In its latest annual report, published today, the Council of Europe’s Group of Experts on Action against Trafficking in Human Beings (GRETA), has highlighted important shortcomings in a number of European countries related to the trafficking of children.
The report shows that 4,361 children were identified as victims of trafficking in just 12 European countries between 2012 and 2015. Many others have failed to be detected and protected, due to gaps in the identification procedures, a failure to appoint legal guardians and the lack of appropriate and secure accommodation.
GRETA’s report shows that, on average, children represent a third of the identified victims of human trafficking, but there are important variations between countries. Children are being trafficked transnationally, as well as internally, for different forms of exploitation including sexual exploitation, forced labour, domestic servitude, forced begging, forced criminal activities and forced marriage.
GRETA highlights widespread problems with identifying child victims of trafficking and providing them with safe accommodation. Many children are not being given the support they are legally entitled to, says GRETA, and some are still being punished for crimes they are forced to commit.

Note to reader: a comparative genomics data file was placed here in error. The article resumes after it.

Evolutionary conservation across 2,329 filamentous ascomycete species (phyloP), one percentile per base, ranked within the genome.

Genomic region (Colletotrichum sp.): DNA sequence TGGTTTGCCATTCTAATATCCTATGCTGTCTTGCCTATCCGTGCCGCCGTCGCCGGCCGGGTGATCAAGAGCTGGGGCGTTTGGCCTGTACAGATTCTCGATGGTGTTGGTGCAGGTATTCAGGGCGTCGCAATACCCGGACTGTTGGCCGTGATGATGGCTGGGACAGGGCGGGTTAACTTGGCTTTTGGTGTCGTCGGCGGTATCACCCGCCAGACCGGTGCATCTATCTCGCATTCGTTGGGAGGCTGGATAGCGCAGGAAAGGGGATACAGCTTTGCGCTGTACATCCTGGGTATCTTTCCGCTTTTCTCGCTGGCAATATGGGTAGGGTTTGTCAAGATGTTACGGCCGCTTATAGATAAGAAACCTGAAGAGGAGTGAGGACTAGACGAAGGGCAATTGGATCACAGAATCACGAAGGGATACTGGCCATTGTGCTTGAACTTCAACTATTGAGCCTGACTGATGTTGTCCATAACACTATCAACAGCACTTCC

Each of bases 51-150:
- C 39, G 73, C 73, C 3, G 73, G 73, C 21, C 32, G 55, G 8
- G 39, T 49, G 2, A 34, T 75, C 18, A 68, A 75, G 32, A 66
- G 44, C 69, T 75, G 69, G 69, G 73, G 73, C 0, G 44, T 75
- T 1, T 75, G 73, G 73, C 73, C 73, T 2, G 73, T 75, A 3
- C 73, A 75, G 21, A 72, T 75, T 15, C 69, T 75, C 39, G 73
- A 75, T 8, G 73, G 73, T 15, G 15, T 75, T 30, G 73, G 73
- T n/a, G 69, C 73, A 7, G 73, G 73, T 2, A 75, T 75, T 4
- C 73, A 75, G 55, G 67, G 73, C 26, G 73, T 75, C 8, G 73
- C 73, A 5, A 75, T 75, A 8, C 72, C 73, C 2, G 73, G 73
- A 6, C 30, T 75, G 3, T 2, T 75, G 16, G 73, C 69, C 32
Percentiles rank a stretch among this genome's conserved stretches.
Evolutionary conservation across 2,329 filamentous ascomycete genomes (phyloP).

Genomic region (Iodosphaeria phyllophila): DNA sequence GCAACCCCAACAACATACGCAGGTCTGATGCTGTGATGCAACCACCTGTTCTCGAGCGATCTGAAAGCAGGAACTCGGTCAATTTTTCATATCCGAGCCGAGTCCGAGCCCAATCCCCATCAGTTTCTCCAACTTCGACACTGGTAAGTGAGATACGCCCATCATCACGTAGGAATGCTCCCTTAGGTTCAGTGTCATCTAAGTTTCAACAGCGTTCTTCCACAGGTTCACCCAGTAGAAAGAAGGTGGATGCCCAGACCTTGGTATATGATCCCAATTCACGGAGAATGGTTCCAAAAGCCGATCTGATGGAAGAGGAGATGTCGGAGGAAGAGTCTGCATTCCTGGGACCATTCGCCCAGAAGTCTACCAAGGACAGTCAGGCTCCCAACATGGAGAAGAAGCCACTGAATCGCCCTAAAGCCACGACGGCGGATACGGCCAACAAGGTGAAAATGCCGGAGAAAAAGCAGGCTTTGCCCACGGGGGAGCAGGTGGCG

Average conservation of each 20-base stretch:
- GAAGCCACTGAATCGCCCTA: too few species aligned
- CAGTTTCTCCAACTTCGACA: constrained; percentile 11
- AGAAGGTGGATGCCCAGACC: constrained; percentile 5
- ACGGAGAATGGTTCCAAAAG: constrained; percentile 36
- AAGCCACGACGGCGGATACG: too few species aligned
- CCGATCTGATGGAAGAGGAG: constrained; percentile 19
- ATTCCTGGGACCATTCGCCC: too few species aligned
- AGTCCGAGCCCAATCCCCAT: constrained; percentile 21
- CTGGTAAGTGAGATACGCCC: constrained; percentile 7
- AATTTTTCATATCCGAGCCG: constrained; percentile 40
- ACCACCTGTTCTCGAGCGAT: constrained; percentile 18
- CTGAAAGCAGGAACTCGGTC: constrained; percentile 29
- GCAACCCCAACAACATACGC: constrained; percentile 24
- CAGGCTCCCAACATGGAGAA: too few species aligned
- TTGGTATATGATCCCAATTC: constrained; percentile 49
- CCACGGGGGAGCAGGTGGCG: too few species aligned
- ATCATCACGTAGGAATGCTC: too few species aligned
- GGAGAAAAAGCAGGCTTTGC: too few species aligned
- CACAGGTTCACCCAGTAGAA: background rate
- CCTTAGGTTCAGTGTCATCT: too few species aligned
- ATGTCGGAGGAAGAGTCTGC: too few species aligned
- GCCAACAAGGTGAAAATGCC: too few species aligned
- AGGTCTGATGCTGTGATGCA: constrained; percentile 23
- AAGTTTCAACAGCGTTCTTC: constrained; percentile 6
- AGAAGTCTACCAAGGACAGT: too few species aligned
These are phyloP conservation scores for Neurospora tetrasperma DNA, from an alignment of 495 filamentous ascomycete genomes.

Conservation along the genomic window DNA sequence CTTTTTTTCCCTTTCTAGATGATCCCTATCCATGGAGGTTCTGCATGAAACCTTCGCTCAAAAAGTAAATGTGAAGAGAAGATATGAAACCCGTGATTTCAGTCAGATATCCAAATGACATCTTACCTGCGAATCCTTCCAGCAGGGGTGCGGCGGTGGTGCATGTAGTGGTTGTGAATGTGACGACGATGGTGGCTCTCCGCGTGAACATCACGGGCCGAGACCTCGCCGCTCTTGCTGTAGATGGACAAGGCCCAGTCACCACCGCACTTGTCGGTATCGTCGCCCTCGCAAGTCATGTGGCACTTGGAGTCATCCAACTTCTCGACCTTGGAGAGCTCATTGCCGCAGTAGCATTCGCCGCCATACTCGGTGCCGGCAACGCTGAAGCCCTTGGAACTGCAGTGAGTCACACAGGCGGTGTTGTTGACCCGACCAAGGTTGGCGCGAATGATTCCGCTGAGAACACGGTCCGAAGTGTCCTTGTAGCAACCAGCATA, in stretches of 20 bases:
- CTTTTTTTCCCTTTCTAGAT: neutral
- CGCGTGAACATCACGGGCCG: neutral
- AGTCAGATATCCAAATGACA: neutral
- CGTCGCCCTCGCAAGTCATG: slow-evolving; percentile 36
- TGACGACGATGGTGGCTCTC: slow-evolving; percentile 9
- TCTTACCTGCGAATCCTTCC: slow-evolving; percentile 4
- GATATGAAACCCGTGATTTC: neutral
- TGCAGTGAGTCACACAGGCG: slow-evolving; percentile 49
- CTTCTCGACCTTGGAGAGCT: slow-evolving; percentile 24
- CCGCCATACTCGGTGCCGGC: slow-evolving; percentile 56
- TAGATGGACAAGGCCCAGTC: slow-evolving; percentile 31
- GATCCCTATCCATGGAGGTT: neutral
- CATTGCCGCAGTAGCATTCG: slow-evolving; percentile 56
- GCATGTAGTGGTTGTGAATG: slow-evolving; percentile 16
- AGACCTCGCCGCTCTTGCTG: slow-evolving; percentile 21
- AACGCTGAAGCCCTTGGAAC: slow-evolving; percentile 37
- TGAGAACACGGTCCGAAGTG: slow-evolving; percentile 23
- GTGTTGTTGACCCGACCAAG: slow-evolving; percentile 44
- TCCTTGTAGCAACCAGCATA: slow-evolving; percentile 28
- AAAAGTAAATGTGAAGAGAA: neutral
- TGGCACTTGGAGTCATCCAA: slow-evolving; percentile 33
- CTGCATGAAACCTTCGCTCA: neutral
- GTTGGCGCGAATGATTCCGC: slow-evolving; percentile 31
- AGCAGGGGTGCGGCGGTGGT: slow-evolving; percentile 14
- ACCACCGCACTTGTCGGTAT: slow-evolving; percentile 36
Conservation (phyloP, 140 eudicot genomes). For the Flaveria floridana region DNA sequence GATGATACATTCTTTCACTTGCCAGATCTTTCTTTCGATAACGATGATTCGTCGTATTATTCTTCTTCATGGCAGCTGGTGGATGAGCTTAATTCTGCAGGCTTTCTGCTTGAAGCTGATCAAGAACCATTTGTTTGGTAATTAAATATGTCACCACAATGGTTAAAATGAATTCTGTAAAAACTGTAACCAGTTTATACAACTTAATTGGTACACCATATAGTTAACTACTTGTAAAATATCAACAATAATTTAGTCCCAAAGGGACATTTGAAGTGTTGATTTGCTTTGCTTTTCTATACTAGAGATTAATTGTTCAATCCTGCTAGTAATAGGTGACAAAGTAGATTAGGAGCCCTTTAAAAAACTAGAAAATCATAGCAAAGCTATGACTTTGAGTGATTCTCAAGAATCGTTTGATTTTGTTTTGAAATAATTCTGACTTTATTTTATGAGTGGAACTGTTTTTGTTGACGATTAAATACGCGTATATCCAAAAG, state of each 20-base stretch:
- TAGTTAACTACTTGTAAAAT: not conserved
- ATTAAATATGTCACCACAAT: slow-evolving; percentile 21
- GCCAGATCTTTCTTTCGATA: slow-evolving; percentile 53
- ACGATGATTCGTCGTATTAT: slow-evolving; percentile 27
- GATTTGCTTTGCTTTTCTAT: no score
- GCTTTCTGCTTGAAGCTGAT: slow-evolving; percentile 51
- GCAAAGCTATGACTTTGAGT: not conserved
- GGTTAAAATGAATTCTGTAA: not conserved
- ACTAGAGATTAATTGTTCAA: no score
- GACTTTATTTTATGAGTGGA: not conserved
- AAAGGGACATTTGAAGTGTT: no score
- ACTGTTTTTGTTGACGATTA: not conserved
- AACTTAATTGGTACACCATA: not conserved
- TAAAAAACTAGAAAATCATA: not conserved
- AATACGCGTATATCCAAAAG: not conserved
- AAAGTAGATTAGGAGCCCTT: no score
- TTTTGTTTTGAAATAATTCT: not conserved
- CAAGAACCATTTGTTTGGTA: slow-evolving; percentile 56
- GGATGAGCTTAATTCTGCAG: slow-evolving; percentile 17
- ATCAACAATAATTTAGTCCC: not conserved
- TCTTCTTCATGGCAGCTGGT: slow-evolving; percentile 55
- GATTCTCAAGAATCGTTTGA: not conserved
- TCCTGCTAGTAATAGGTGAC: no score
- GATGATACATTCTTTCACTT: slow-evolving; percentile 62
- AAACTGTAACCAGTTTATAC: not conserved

The report also underlines that unaccompanied and separated children are particularly vulnerable to trafficking, but the authorities often have little or no information on the identification of victims of trafficking among such children.
GRETA is responsible for assessing countries’ compliance with the 2005 Council of Europe Convention on Action against Trafficking in Human Beings.
Today’s annual report summarises GRETA’s monitoring work over the last year, which has particularly focused on trafficking in children. It also gives examples of many positive changes which the convention has helped to bring about, as well as good practices in the area of child trafficking.